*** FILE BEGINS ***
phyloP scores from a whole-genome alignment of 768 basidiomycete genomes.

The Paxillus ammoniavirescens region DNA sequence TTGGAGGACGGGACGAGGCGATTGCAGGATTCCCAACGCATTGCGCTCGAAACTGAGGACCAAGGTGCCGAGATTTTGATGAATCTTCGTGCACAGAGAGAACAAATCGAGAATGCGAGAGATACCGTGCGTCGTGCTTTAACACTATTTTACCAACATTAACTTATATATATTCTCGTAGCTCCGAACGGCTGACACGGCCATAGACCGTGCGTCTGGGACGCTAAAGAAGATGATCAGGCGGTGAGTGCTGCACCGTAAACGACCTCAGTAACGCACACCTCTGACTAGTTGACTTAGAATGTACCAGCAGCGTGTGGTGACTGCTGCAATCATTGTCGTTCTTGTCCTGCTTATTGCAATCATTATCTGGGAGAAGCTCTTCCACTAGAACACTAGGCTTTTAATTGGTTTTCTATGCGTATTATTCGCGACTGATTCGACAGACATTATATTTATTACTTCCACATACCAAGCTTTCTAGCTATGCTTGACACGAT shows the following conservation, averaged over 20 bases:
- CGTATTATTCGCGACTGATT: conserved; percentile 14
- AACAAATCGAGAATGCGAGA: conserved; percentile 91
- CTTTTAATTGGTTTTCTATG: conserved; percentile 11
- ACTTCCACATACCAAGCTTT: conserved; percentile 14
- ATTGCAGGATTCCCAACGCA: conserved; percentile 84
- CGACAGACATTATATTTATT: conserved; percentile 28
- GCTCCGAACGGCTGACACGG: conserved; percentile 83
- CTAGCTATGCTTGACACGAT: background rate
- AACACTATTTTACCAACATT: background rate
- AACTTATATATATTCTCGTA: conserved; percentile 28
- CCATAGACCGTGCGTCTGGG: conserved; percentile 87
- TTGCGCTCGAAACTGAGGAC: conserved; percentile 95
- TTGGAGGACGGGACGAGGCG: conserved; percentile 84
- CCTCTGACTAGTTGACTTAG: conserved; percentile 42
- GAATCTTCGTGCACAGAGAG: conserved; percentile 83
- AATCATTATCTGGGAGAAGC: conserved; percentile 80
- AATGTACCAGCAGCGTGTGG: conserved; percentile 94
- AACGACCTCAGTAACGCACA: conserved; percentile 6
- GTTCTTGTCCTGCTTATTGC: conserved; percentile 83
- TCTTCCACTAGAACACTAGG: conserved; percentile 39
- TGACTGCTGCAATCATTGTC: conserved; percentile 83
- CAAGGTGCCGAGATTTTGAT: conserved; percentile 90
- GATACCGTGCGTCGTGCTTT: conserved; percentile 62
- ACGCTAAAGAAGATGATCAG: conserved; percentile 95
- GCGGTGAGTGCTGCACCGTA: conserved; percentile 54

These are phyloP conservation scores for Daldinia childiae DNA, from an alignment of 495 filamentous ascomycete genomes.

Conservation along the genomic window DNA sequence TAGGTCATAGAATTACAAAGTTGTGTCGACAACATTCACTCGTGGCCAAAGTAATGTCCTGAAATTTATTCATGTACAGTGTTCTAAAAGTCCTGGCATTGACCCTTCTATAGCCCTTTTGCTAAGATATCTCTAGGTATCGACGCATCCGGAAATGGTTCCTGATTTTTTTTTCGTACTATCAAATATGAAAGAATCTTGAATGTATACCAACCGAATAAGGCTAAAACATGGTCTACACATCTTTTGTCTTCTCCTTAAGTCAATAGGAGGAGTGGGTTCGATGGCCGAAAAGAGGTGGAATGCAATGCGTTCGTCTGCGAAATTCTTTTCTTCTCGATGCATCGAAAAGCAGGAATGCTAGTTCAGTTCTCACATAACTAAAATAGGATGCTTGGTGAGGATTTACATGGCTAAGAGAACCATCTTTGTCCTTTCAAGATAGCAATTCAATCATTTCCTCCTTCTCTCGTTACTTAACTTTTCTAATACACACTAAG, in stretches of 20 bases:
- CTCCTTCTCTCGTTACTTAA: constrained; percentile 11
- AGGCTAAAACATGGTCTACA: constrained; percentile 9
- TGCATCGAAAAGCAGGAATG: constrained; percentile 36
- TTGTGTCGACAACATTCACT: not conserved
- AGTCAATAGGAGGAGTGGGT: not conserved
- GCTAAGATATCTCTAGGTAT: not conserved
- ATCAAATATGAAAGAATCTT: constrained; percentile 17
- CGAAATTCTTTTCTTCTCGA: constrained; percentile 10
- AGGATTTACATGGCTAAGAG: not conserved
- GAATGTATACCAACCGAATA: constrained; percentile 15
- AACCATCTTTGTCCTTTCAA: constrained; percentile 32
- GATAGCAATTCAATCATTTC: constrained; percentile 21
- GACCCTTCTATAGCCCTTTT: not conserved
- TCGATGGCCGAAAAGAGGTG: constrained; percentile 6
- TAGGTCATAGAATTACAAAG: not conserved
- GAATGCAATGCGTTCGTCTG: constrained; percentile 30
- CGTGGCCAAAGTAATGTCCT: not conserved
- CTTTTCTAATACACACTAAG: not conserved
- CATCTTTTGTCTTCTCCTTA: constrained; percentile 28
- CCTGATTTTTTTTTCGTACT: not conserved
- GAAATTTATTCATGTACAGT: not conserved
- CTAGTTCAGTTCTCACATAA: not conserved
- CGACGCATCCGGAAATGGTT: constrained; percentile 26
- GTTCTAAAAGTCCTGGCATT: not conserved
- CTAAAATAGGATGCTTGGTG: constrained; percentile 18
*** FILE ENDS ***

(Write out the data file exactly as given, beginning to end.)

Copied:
phyloP scores from a whole-genome alignment of 768 basidiomycete genomes.

The Paxillus ammoniavirescens region DNA sequence TTGGAGGACGGGACGAGGCGATTGCAGGATTCCCAACGCATTGCGCTCGAAACTGAGGACCAAGGTGCCGAGATTTTGATGAATCTTCGTGCACAGAGAGAACAAATCGAGAATGCGAGAGATACCGTGCGTCGTGCTTTAACACTATTTTACCAACATTAACTTATATATATTCTCGTAGCTCCGAACGGCTGACACGGCCATAGACCGTGCGTCTGGGACGCTAAAGAAGATGATCAGGCGGTGAGTGCTGCACCGTAAACGACCTCAGTAACGCACACCTCTGACTAGTTGACTTAGAATGTACCAGCAGCGTGTGGTGACTGCTGCAATCATTGTCGTTCTTGTCCTGCTTATTGCAATCATTATCTGGGAGAAGCTCTTCCACTAGAACACTAGGCTTTTAATTGGTTTTCTATGCGTATTATTCGCGACTGATTCGACAGACATTATATTTATTACTTCCACATACCAAGCTTTCTAGCTATGCTTGACACGAT shows the following conservation, averaged over 20 bases:
- CGTATTATTCGCGACTGATT: conserved; percentile 14
- AACAAATCGAGAATGCGAGA: conserved; percentile 91
- CTTTTAATTGGTTTTCTATG: conserved; percentile 11
- ACTTCCACATACCAAGCTTT: conserved; percentile 14
- ATTGCAGGATTCCCAACGCA: conserved; percentile 84
- CGACAGACATTATATTTATT: conserved; percentile 28
- GCTCCGAACGGCTGACACGG: conserved; percentile 83
- CTAGCTATGCTTGACACGAT: background rate
- AACACTATTTTACCAACATT: background rate
- AACTTATATATATTCTCGTA: conserved; percentile 28
- CCATAGACCGTGCGTCTGGG: conserved; percentile 87
- TTGCGCTCGAAACTGAGGAC: conserved; percentile 95
- TTGGAGGACGGGACGAGGCG: conserved; percentile 84
- CCTCTGACTAGTTGACTTAG: conserved; percentile 42
- GAATCTTCGTGCACAGAGAG: conserved; percentile 83
- AATCATTATCTGGGAGAAGC: conserved; percentile 80
- AATGTACCAGCAGCGTGTGG: conserved; percentile 94
- AACGACCTCAGTAACGCACA: conserved; percentile 6
- GTTCTTGTCCTGCTTATTGC: conserved; percentile 83
- TCTTCCACTAGAACACTAGG: conserved; percentile 39
- TGACTGCTGCAATCATTGTC: conserved; percentile 83
- CAAGGTGCCGAGATTTTGAT: conserved; percentile 90
- GATACCGTGCGTCGTGCTTT: conserved; percentile 62
- ACGCTAAAGAAGATGATCAG: conserved; percentile 95
- GCGGTGAGTGCTGCACCGTA: conserved; percentile 54

These are phyloP conservation scores for Daldinia childiae DNA, from an alignment of 495 filamentous ascomycete genomes.

Conservation along the genomic window DNA sequence TAGGTCATAGAATTACAAAGTTGTGTCGACAACATTCACTCGTGGCCAAAGTAATGTCCTGAAATTTATTCATGTACAGTGTTCTAAAAGTCCTGGCATTGACCCTTCTATAGCCCTTTTGCTAAGATATCTCTAGGTATCGACGCATCCGGAAATGGTTCCTGATTTTTTTTTCGTACTATCAAATATGAAAGAATCTTGAATGTATACCAACCGAATAAGGCTAAAACATGGTCTACACATCTTTTGTCTTCTCCTTAAGTCAATAGGAGGAGTGGGTTCGATGGCCGAAAAGAGGTGGAATGCAATGCGTTCGTCTGCGAAATTCTTTTCTTCTCGATGCATCGAAAAGCAGGAATGCTAGTTCAGTTCTCACATAACTAAAATAGGATGCTTGGTGAGGATTTACATGGCTAAGAGAACCATCTTTGTCCTTTCAAGATAGCAATTCAATCATTTCCTCCTTCTCTCGTTACTTAACTTTTCTAATACACACTAAG, in stretches of 20 bases:
- CTCCTTCTCTCGTTACTTAA: constrained; percentile 11
- AGGCTAAAACATGGTCTACA: constrained; percentile 9
- TGCATCGAAAAGCAGGAATG: constrained; percentile 36
- TTGTGTCGACAACATTCACT: not conserved
- AGTCAATAGGAGGAGTGGGT: not conserved
- GCTAAGATATCTCTAGGTAT: not conserved
- ATCAAATATGAAAGAATCTT: constrained; percentile 17
- CGAAATTCTTTTCTTCTCGA: constrained; percentile 10
- AGGATTTACATGGCTAAGAG: not conserved
- GAATGTATACCAACCGAATA: constrained; percentile 15
- AACCATCTTTGTCCTTTCAA: constrained; percentile 32
- GATAGCAATTCAATCATTTC: constrained; percentile 21
- GACCCTTCTATAGCCCTTTT: not conserved
- TCGATGGCCGAAAAGAGGTG: constrained; percentile 6
- TAGGTCATAGAATTACAAAG: not conserved
- GAATGCAATGCGTTCGTCTG: constrained; percentile 30
- CGTGGCCAAAGTAATGTCCT: not conserved
- CTTTTCTAATACACACTAAG: not conserved
- CATCTTTTGTCTTCTCCTTA: constrained; percentile 28
- CCTGATTTTTTTTTCGTACT: not conserved
- GAAATTTATTCATGTACAGT: not conserved
- CTAGTTCAGTTCTCACATAA: not conserved
- CGACGCATCCGGAAATGGTT: constrained; percentile 26
- GTTCTAAAAGTCCTGGCATT: not conserved
- CTAAAATAGGATGCTTGGTG: constrained; percentile 18